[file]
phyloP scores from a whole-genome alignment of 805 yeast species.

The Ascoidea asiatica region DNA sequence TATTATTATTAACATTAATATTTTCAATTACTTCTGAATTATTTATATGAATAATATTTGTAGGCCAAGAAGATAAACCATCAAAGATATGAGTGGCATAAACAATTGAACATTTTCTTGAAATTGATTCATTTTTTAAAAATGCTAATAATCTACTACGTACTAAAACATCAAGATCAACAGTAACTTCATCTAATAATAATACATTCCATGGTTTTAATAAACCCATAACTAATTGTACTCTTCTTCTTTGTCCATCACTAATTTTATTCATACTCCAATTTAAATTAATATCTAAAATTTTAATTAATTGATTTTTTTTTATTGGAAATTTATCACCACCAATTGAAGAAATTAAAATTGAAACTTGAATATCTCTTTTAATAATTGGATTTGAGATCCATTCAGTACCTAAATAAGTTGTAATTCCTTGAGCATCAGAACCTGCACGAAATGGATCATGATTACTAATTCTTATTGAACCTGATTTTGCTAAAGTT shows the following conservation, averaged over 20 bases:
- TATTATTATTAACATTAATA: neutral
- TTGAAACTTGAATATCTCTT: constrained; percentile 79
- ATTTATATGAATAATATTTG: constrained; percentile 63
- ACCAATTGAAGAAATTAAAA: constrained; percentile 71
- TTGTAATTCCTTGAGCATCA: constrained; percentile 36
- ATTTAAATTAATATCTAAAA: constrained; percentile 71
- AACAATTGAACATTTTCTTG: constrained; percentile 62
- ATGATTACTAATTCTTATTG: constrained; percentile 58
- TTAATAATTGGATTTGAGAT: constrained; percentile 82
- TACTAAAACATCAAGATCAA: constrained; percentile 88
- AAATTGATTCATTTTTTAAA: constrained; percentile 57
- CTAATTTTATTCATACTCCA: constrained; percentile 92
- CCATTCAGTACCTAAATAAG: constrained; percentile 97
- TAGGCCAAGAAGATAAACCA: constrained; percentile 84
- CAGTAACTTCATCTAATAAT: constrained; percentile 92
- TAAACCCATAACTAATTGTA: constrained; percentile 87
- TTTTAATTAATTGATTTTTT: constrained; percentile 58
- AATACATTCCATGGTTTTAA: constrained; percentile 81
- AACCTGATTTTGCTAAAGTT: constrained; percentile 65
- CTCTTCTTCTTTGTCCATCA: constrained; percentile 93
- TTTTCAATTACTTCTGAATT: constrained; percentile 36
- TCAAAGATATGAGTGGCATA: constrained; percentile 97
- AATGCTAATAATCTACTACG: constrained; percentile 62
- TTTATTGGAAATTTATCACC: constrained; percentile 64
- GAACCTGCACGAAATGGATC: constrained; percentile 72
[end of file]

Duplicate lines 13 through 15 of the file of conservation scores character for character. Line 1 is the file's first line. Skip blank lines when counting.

- AAATTGATTCATTTTTTAAA: constrained; percentile 57
- CTAATTTTATTCATACTCCA: constrained; percentile 92
- CCATTCAGTACCTAAATAAG: constrained; percentile 97